Lord Lucan, Murakami's Strange Library ... and a hitchhiker's guide to the Computing Universe

Rum biz, this murder and disappearance mystery


A Different Class Of Murder, The Story Of Lord Lucan

Laura Thompson is a writer who feeds the twin English obsessions of class and murder, having previously penned biographies of Agatha Christie and Nancy Mitford.

A Different Class Of Murder is Thompson’s retelling of the 1974 murder of Sandra Rivett – and the disappearance of Lord Lucan, which took place hours after the event. The book is written in the rather brain-dead, fawning, obsequious manner familiar to readers of the Daily Express and Mail On Sunday colour supplement, where Amanda Platell meets Tara Palmer-Tompkinson again and again and again:

Laura Thompson - A Different Class Of Murder, The Story Of Lord Lucan Head Of Zeus Hardback

“Those murders commited in London’s scene frontages... subsumed into Cubitt’s glorious dream of stucco...”

Laura Thompson is evidently in her element, outlining her subject as: "The stuff of Agatha Christie and the Cluedo board”. It appears ”Lucky” Lucan even stuck to the rules by using a lead pipe...

The Lord Lucan myth has been tabloid fodder since the beginning, so I suppose it makes sense that the story be told in the house style. There is an awful lot of irrelevant background material describing the deeds of the previous dozen peers of the realm who have been accused of murder and the excesses of previous Earls of Lucan in distant centuries.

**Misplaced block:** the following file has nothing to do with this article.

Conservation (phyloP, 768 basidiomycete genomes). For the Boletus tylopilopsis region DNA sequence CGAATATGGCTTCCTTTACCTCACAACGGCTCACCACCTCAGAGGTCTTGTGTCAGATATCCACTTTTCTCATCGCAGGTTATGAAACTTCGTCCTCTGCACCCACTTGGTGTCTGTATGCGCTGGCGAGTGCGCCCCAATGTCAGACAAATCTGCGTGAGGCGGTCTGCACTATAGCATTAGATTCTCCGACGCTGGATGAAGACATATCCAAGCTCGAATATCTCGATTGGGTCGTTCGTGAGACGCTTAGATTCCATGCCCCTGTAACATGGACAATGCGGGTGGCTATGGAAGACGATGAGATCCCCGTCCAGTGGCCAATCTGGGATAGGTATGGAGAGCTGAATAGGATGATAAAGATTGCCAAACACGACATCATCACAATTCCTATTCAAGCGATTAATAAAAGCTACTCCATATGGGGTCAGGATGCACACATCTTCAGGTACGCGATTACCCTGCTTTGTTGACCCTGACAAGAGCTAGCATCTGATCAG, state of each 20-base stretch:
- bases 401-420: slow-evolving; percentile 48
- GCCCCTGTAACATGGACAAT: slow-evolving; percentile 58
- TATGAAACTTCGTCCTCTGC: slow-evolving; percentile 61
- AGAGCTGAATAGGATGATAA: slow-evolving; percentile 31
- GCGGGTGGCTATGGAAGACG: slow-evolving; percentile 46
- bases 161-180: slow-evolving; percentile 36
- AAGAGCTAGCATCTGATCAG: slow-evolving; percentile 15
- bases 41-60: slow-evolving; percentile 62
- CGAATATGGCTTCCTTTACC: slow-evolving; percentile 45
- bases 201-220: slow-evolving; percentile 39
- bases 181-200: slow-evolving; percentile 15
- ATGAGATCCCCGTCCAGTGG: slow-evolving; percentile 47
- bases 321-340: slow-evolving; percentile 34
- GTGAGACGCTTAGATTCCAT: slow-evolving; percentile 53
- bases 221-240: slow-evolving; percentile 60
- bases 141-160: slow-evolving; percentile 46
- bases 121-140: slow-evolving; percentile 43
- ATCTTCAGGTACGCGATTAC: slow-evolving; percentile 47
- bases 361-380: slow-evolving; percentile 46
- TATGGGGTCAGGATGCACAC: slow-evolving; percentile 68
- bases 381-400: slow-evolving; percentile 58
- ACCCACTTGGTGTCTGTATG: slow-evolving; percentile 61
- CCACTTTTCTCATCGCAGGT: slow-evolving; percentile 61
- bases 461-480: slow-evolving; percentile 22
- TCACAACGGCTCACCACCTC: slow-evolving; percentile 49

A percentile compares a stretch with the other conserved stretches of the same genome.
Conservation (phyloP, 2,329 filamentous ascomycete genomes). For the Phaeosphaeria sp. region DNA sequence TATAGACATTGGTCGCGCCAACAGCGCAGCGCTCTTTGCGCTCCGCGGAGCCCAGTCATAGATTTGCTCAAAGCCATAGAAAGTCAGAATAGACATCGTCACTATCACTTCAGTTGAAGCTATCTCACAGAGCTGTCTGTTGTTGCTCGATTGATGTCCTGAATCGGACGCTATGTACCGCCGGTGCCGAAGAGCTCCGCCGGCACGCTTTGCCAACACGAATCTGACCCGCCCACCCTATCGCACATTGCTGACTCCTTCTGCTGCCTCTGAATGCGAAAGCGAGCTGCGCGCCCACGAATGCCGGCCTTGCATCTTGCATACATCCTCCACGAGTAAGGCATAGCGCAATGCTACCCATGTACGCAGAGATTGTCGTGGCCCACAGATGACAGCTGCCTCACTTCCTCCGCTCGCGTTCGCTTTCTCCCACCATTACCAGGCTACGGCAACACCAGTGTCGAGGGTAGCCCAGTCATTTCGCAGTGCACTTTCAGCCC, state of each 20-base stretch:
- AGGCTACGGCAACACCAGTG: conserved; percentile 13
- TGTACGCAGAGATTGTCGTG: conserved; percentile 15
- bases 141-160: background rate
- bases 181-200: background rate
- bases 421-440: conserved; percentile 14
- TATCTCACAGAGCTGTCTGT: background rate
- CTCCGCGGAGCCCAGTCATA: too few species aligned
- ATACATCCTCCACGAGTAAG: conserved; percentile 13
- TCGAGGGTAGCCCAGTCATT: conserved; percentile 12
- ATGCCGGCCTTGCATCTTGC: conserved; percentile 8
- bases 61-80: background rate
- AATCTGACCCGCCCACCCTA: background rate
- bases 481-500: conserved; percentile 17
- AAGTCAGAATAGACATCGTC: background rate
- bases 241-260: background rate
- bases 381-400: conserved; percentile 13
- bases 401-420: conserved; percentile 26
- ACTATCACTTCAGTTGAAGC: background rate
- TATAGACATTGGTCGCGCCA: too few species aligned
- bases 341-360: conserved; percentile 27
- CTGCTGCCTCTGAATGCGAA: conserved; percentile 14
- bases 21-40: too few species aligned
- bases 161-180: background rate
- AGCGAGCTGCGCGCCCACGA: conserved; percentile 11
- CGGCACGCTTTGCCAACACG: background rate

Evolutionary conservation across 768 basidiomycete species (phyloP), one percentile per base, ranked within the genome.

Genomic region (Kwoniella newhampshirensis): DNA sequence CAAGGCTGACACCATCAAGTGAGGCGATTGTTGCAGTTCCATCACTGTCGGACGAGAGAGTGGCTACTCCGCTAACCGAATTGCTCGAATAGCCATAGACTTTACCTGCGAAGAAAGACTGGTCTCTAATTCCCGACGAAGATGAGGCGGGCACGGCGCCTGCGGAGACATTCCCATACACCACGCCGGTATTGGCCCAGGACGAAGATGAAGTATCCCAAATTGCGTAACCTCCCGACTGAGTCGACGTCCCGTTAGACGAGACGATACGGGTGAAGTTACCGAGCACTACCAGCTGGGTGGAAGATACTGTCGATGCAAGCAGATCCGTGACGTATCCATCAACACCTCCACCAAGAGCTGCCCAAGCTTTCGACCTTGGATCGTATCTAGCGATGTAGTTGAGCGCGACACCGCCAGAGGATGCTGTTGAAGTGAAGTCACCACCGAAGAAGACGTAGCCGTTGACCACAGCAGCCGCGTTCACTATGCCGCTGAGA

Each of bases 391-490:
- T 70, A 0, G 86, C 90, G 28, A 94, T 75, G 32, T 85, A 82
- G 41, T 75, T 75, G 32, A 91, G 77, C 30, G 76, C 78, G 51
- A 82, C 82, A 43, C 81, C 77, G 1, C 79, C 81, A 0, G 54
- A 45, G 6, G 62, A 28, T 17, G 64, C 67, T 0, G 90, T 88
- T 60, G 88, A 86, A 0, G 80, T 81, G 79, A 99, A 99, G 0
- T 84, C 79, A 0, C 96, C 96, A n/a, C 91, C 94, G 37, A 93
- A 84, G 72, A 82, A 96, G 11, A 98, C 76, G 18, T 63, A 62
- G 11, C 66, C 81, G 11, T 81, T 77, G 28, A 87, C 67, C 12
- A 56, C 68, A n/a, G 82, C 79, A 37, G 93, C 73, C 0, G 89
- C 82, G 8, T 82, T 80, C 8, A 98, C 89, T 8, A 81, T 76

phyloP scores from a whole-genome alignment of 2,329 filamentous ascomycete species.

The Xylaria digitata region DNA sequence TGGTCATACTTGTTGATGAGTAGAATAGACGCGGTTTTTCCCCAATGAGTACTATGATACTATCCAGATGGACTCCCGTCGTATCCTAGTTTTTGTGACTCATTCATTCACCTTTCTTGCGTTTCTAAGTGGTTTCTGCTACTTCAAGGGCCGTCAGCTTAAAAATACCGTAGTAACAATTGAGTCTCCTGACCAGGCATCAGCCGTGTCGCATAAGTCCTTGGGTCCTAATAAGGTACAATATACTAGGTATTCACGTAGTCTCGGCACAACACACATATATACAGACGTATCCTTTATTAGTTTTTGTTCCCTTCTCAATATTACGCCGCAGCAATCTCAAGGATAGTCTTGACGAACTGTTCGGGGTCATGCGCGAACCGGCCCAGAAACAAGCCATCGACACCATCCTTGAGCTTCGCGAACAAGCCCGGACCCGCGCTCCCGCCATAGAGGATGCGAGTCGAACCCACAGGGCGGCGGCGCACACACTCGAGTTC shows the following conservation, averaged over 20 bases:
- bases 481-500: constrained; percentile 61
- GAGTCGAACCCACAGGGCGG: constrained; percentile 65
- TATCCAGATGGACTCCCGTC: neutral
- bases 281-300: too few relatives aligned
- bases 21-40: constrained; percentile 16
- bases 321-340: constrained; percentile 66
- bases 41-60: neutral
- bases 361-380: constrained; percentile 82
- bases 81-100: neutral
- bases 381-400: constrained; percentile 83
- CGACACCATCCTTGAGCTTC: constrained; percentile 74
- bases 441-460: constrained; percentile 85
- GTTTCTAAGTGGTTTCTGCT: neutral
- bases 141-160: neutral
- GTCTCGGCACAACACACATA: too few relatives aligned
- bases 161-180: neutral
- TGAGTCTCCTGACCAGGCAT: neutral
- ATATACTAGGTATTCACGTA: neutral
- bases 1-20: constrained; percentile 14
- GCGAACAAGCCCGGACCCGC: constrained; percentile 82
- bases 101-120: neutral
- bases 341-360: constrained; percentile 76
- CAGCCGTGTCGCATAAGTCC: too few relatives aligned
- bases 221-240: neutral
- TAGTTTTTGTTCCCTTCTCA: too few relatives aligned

The seventh earl comes over as a bit of a throwback, a regency blade born a century and a half too late. His wife, Veronica, meanwhile, “was an intelligent woman sentenced to the life of an upper class bimbo”.

Lucan, without Bonaparte to fight or the empire to run, is reduced to drinking and gambling. Veronica is depressed and popping pills, they separate, she gets the house and the kids, he goes off the rails and so ensues one of the great murder mysteries. It is assumed that Sandra Rivett was mistakenly murdered in the dark by a perpetrator who believed she was Veronica Lucan.

Sandra Rivett is the mystery factor in this book. We learn she bears a remarkable likeness to Lady Lucan... but without title or property, she is reduced to a mere prop.

Lucan’s friends and family come over as a bunch of upper class buffoons: “What a pity, good nannies are so hard to find!”

His favourite club, The Clermont, was founded “so gentlemen could ruin themselves as elegantly and suicidally as they did three centuries ago”.

Despite all the superfluous tosh which appears in this book, the actual story at its centre is fascinating and compelling. Laura Thompson, when she cuts the crap, can spin an engrossing tale... but one gets a little tired long before the third comparison of Lady Lucan with Diana, Princess Of Wales.

The Sunday supplement and Burke’s peerage digressions add plenty of bulk and no relevance to this story and however hard Laura Thompson tries to spice up the tale, you get the impression that beneath the aristocratic veneer, the main protagonists were just a pair of sad fuck-ups...

This is not an atrocious book like Sophie Hannah’s Monogram Murders, though its 400+ pages are bolstered by too many repetitive speculations and society column hearsay. If, like me, you know someone who is into crime fiction and loves Downton Abbey, this might just float their boat.

A Different Class Of Murder, The Story Of Lord Lucan Head Of Zeus cover

Author Laura Thompson
Title A Different Class Of Murder: The Story Of Lord Lucan
Publisher Head Of Zeus
Price £20 (Hardback)

£8.99 (Ebook)
More info Publication website


Other stories you might like

Biting the hand that feeds IT © 1998–2022